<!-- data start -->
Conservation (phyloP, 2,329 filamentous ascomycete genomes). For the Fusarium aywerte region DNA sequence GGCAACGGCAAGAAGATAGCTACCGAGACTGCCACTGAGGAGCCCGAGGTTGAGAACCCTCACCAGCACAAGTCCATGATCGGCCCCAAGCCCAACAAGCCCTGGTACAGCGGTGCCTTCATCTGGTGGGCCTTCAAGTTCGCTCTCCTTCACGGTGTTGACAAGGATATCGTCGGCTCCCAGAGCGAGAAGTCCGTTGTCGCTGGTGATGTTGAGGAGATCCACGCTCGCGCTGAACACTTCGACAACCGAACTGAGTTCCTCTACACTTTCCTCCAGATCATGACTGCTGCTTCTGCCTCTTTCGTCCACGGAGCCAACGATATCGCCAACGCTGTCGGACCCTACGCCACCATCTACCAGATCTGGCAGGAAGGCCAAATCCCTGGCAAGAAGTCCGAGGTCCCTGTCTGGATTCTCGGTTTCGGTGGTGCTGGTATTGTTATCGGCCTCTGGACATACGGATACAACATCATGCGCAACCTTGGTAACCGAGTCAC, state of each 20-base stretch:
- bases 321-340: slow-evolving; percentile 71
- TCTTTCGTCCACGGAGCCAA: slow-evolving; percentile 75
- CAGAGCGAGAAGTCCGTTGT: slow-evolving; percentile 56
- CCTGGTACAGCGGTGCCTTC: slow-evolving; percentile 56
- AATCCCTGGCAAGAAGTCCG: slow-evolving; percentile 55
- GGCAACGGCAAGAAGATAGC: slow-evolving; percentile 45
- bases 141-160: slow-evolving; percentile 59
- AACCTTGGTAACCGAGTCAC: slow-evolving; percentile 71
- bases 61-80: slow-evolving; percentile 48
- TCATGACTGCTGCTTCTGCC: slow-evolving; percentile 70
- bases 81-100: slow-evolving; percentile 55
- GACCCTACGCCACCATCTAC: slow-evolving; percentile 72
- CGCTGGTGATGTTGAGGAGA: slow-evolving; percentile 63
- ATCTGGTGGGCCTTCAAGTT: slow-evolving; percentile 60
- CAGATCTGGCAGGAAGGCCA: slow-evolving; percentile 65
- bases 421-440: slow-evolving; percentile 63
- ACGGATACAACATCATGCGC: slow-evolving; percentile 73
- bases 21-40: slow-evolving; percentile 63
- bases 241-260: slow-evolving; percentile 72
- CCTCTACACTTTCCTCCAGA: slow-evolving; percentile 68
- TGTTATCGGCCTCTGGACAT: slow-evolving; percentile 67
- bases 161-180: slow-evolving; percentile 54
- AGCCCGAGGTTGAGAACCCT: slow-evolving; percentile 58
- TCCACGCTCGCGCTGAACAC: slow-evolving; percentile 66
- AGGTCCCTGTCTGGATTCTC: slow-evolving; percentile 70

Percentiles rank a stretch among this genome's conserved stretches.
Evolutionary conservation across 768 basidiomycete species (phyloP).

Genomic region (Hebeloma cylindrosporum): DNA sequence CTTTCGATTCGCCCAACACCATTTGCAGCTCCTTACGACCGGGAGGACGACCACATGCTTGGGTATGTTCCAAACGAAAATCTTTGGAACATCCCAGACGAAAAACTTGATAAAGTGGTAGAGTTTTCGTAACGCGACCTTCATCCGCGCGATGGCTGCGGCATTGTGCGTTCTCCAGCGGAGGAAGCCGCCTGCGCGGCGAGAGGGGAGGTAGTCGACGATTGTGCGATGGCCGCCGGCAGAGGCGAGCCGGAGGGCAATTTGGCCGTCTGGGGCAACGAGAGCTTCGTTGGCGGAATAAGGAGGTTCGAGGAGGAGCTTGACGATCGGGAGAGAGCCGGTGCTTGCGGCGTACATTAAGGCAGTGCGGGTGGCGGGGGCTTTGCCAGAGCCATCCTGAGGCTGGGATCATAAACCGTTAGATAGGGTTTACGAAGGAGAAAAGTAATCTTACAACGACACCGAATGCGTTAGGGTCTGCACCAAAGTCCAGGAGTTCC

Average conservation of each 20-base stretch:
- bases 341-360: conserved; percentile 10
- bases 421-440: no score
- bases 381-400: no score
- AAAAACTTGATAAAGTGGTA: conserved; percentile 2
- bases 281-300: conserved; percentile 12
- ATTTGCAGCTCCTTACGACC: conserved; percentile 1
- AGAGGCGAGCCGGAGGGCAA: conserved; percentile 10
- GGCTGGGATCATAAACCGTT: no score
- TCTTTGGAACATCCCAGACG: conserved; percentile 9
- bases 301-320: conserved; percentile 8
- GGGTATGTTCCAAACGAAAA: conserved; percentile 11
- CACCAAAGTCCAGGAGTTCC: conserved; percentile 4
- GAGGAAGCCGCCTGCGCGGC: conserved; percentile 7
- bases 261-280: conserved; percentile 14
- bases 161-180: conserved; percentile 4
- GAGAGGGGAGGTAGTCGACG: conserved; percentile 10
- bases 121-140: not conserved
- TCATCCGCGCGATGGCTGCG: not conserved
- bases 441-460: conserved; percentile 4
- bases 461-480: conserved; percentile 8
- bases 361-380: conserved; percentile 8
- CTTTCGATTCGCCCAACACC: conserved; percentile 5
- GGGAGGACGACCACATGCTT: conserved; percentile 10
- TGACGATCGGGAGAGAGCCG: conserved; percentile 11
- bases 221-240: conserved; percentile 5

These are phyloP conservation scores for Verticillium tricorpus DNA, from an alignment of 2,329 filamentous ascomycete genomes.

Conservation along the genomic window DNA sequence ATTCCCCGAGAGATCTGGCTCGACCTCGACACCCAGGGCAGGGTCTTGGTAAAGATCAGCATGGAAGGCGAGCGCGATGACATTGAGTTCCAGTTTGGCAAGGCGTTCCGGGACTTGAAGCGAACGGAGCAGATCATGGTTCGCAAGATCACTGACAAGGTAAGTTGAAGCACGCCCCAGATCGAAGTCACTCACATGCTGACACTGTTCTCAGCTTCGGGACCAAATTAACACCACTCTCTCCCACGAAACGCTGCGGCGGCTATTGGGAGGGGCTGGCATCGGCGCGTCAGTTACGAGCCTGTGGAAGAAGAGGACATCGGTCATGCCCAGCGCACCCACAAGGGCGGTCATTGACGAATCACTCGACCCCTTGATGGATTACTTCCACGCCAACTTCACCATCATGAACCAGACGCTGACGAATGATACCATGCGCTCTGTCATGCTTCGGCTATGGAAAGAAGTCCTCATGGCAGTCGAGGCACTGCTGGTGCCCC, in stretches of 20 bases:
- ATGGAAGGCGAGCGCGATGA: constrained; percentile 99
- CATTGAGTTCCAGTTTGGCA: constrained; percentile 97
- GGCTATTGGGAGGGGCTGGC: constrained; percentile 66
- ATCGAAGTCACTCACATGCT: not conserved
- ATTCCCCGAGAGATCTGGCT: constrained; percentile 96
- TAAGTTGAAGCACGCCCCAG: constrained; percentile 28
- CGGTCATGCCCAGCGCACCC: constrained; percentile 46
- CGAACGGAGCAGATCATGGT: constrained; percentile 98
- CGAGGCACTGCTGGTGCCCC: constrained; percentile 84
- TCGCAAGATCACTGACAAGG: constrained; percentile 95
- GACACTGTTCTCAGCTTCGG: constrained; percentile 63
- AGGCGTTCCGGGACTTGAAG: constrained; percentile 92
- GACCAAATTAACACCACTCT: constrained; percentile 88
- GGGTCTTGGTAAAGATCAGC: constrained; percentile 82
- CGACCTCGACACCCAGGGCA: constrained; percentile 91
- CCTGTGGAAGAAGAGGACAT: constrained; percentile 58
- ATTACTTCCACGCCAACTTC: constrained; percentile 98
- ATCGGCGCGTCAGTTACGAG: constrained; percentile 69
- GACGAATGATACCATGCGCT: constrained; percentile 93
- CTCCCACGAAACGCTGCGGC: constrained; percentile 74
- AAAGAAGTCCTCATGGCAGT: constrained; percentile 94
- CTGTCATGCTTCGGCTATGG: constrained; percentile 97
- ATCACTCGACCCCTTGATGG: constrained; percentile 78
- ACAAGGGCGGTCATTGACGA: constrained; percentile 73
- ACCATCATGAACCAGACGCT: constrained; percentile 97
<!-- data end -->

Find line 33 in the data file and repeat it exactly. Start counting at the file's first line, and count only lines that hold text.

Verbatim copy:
- bases 381-400: no score